In 1996, Congress enacted IRC Section 4958, the intermediate sanction on excess benefit transactions (EBTs). This section of the tax code was finalized in 2002. Intermediate sanctions allow the IRS to impose excise taxes on individuals (termed "disqualified persons"), institutions, and managers in the event of a transaction or series of transactions deemed to have received an improper gain from a tax-exempt organization. The only way the IRS could address EBTs prior to the enactment of Section 4958 was to revoke the organization's tax-exempt status or ignore the problem. The excise taxes that apply to EBTs can be significant (from 25 percent to 200 percent of the excess amounts identified), especially in cases where these transactions are not corrected in a timely manner.
These intermediate sanctions also contain an important protection for disqualified persons and organization managers: a rebuttable presumption that compensation levels are reasonable. Once invoked, a rebuttable presumption has the effect of shifting the burden of proof that a transaction is an unreasonable EBT from disqualified persons and tax-exempt organizations to the IRS. (The structure and requirements in establishing this rebuttable presumption will be discussed in detail in the second article in this series.)
In 2002, the IRS' Tax Exempt and Government Entities, Exempt Organizations Division (EO) created an Intermediate Sanctions Committee to coordinate the interpretation and enforcement of the code. It launched an Executive Compensation Compliance Initiative in 2004 to review the compensation practices within tax-exempt organizations and identify potential tax administration concerns and areas of abuse. The EO also initiated compliance projects for credit counseling, hospitals, and community foundations. These initiatives have created a number of issues:
- The instructions for completing Forms 990 are difficult to understand, which can lead to filing errors.
- Many tax-exempt filers have experienced significant compensation reporting errors and omissions requiring the amendment of past returns.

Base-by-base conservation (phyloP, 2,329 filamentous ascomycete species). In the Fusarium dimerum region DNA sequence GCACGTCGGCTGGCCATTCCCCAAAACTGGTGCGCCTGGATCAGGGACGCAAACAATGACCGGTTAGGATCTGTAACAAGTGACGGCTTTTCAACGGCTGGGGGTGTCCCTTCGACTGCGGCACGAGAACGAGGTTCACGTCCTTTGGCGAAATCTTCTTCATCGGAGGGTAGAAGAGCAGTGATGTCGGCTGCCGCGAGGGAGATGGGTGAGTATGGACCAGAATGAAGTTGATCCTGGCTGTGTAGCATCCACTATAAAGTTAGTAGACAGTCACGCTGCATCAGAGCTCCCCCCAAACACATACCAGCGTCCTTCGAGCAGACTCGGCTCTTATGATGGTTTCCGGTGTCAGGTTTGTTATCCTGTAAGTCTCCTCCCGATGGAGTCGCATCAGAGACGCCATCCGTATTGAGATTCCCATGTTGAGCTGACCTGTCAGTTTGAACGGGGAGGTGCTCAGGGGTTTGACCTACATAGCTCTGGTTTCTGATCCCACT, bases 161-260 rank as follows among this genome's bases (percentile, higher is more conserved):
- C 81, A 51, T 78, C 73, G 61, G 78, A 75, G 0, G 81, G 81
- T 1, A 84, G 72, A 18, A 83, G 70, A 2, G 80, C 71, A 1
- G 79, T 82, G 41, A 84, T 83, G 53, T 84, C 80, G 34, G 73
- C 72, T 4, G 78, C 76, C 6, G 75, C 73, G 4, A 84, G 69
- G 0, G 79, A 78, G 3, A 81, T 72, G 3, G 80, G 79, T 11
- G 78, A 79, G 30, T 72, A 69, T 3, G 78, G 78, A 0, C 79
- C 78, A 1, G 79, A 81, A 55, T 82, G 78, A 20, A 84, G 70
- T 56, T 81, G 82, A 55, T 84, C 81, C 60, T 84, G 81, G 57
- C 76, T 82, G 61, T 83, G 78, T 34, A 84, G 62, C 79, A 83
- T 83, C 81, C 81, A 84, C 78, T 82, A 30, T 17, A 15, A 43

- The favorable terms and lack of repayment of loans offered to officers and employees are a source of significant concern, since many could be considered EBTs.
The collective findings from these initiatives led to the collection of millions of dollars in excise taxes. These compliance initiatives and the prospect of collecting additional taxes is the foundation used by the EO to restructure the format and definitions of Form 990. These changes have also been echoed in the questionnaire used by the EO to launch its Higher Education Initiative.
The IRS Higher Education Compliance Project
The EO launched the College and University Compliance Project in October 2008 when it sent a 33-page questionnaire (Form 14018) to approximately 400 small, midsize, and large independent and public four-year colleges and universities. The 33-page questionnaire contained 94 questions presented in four parts:
- Part 1 - Organization Information (22 questions; 6 pages).
- Part 2 - Activities (10 questions; 13 pages).
- Part 3 - Endowment Funds (27 questions; 5 pages).
- Part 4 - Executive Compensation (35 questions; 8 pages).
All executive compensation questions pertained to the six highest-paid officers, directors, trustees, and/or key employees for the 2006 calendar year. The questionnaire was essentially an expanded version of Schedule J in the new Form 990 and applies to the calendar year 2006. Nearly two pages (13 questions) of Part 4 (executive compensation) were devoted to loans and extensions of credit to officers. Significant attention was also focused on how compensation comparisons are conducted (if at all) and the filters used to select peer groups or survey data compensation comparison points.
The IRS recently published the results of a similar exercise for tax-exempt hospitals. A questionnaire was sent to a targeted group of hospitals, and an in-depth analysis was released on how these organizations serve public needs and on their executive compensation practices. The 178-page report of final project findings, which was released in February, stated: "Nearly all of the hospitals in the study reported complying with important elements of the rebuttable presumption procedure." Average and median pay generally increases with revenue size. The top 20 hospitals had average and median total executive compensation amounts of $1.4 million and $1.3 million, respectively. This prompted calls in the media for the elimination of the "rebuttable presumption" safe harbor, increased executive pay legislation, and even increased action from state attorneys general.